Booking photo for Kip Dee Wilson. (Courtesy: Cache County Jail)

LOGAN — A 41-year-old Lewiston man convicted of trying to start a fire in his family’s home will avoid any further incarceration after a judge commended him for beginning to tackle his addictions. Judge Brian Cannell told Kip D. Wison, he was being given a gift due to his criminal history.

Wilson was sentenced Wednesday morning in 1st District Court. He previously pleaded guilty to attempted aggravated arson and possession or use of a controlled substance, both amended to third-degree felonies; along with possession or use of a weapon by a restricted person, a class A misdemeanor.

On February 20, fire fighters and law enforcement responded to a house fire near 900 N. 800 West in Lewiston. One of the residents had called 911, explaining their son had started a fire in the home’s bathroom. Flames were reported to be coming from underneath the door.

Cache County Sheriff’s deputies found Wilson had locked himself in the bathroom of his parent’s residence and started the blaze. He was later discovered at a neighbor’s home after jumping through a window.

Three other occupants were inside the home at the time the fire was reported. They were all able to evacuate without any injuries.

Wilson told deputies he was trying to see if he could fly. He was determined to be under the influence of drugs and was unable to hold still during questioning.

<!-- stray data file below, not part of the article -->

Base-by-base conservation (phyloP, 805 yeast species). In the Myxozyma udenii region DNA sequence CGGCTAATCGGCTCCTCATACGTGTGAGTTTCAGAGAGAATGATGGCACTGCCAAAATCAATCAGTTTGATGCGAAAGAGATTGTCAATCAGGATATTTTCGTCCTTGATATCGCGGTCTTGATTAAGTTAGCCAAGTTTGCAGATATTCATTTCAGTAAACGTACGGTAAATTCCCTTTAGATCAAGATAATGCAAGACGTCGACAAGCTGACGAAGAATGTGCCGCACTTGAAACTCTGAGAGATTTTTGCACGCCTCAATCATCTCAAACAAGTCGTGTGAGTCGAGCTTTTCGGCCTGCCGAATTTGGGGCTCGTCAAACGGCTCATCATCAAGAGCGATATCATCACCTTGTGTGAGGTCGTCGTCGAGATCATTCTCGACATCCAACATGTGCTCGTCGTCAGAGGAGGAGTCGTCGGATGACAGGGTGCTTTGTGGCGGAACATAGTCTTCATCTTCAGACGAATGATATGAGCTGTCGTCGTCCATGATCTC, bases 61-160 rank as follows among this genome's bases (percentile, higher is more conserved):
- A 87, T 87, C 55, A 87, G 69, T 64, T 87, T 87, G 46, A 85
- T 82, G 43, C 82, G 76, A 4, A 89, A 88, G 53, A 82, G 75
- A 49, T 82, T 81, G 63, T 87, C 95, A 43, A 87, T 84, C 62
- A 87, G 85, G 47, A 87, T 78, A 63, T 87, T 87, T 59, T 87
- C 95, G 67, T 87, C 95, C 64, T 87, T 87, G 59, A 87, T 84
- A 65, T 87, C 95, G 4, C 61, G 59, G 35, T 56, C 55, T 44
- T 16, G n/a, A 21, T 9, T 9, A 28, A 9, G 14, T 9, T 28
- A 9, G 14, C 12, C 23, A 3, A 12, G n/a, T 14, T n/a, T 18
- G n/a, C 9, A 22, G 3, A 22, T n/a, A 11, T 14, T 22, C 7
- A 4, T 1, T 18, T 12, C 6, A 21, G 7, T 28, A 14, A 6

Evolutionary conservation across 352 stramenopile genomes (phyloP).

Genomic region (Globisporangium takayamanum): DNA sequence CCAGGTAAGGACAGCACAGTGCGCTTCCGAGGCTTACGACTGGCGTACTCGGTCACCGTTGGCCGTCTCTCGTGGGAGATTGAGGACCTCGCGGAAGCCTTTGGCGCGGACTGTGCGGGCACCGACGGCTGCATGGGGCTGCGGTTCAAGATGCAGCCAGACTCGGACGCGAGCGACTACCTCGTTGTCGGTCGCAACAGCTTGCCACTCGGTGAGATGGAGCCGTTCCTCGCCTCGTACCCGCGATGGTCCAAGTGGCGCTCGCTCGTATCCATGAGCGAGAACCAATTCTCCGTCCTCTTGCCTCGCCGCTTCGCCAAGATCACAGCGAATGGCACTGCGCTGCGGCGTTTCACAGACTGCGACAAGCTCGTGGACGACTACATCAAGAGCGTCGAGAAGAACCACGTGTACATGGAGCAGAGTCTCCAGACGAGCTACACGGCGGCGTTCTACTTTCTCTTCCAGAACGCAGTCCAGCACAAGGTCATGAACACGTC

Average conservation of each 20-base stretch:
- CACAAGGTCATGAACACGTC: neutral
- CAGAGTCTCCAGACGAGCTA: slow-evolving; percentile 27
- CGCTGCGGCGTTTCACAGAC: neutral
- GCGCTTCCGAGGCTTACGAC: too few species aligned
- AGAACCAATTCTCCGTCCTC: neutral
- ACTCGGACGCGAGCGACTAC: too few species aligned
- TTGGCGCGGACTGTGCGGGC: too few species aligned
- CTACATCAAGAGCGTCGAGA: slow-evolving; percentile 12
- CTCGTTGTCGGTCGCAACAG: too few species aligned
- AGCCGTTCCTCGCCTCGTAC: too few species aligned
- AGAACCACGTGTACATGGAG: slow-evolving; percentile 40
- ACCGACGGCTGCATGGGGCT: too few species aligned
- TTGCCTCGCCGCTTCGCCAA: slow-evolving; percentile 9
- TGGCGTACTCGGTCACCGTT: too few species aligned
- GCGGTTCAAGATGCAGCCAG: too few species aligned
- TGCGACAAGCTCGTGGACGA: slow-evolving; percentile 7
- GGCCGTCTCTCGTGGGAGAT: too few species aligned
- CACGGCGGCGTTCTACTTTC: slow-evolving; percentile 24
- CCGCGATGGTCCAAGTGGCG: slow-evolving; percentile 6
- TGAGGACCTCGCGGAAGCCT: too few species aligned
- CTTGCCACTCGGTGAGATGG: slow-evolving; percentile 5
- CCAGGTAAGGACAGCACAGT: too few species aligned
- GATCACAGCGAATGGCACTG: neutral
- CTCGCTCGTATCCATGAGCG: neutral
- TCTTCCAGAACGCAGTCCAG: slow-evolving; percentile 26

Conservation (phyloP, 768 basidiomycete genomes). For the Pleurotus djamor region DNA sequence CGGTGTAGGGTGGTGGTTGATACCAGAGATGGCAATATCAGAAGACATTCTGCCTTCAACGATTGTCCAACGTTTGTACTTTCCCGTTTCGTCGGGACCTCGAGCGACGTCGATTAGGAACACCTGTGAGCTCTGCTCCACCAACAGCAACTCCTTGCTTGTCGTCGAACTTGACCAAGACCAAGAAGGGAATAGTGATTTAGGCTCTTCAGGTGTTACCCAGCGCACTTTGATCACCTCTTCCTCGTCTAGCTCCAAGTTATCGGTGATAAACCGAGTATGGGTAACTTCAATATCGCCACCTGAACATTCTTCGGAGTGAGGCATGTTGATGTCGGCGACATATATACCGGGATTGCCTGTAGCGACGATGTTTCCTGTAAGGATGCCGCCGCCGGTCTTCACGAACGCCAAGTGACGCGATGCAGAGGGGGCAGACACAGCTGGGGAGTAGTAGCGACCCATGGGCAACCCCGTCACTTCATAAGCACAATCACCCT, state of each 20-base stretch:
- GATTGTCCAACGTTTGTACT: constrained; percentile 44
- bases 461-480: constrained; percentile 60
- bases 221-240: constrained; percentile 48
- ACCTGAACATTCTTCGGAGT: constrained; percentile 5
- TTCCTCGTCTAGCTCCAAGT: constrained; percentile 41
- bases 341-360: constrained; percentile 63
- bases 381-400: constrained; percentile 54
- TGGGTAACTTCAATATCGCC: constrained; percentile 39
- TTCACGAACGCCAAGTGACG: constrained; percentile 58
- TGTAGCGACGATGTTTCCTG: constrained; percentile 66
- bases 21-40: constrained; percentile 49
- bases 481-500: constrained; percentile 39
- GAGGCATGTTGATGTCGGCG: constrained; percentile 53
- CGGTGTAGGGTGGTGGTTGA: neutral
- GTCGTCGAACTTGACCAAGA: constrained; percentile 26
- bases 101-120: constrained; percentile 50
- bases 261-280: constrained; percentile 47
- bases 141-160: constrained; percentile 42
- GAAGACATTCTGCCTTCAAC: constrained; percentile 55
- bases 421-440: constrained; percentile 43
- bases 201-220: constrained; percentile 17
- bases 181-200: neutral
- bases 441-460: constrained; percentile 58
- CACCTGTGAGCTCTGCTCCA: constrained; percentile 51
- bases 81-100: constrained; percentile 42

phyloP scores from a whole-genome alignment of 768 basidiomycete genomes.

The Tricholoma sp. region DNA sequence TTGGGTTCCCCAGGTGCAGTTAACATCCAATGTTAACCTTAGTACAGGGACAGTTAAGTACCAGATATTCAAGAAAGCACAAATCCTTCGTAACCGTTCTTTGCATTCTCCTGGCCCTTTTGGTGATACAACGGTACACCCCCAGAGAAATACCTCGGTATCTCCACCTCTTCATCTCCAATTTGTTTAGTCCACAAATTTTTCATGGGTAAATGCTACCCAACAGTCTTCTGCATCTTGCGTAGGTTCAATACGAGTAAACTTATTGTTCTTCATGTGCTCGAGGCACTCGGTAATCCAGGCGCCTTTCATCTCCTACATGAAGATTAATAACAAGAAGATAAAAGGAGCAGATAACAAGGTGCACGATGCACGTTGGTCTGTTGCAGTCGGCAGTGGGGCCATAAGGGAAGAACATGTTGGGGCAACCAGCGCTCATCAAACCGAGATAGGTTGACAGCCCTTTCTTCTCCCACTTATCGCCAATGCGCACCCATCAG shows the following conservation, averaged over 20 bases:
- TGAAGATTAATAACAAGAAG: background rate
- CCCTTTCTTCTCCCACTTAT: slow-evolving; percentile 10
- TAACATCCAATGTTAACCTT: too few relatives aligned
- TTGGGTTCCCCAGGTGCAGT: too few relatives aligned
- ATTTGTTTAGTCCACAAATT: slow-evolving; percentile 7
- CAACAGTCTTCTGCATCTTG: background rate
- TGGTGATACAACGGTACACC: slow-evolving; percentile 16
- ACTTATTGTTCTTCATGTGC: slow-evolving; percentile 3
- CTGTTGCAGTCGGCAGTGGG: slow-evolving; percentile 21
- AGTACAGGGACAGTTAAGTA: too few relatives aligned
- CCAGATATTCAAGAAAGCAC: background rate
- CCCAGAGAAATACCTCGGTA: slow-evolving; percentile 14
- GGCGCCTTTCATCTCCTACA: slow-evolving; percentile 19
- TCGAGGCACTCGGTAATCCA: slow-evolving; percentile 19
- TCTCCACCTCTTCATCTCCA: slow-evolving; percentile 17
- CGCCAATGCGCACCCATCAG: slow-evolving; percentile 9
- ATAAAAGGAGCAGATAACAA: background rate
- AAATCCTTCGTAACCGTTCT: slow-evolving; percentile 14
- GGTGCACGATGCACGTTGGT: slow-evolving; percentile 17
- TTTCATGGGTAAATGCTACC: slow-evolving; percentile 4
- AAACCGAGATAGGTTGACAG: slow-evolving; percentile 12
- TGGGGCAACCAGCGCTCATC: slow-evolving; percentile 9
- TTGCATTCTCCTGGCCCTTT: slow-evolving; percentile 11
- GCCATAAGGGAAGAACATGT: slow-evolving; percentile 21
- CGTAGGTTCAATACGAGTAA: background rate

Fire fighters reported the small fire was contained to the bathroom. When deputies were able to enter, they found a burnt towel and broken window.

During Wednesday’s sentencing, defense attorney Diane Pitcher said Wilson had struggled with mental health issues that were magnified by illegal drug use. She spotlighted how the defendant had started turning his life around since being arrested. He had been accepted into a trade school and was actively participating in substance abuse treatment.

Wilson spoke briefly, telling the court he was trying to take accountability for his actions.

Judge Cannell sentenced Wilson to 67 days in jail, the time he already served after being arrested. He ordered him to continue rehabilitation and mental health treatment.

Earlier, Cache County Deputy Attorney Andrew Crane had explained how Wilson had a lengthy criminal history. He said February’s incident could have been much worse.

Judge Cannell said he was grateful to see the progress that Wilson had made getting help. He warned that if the defendant threw this opportunity away, he would be facing a prison sentence.

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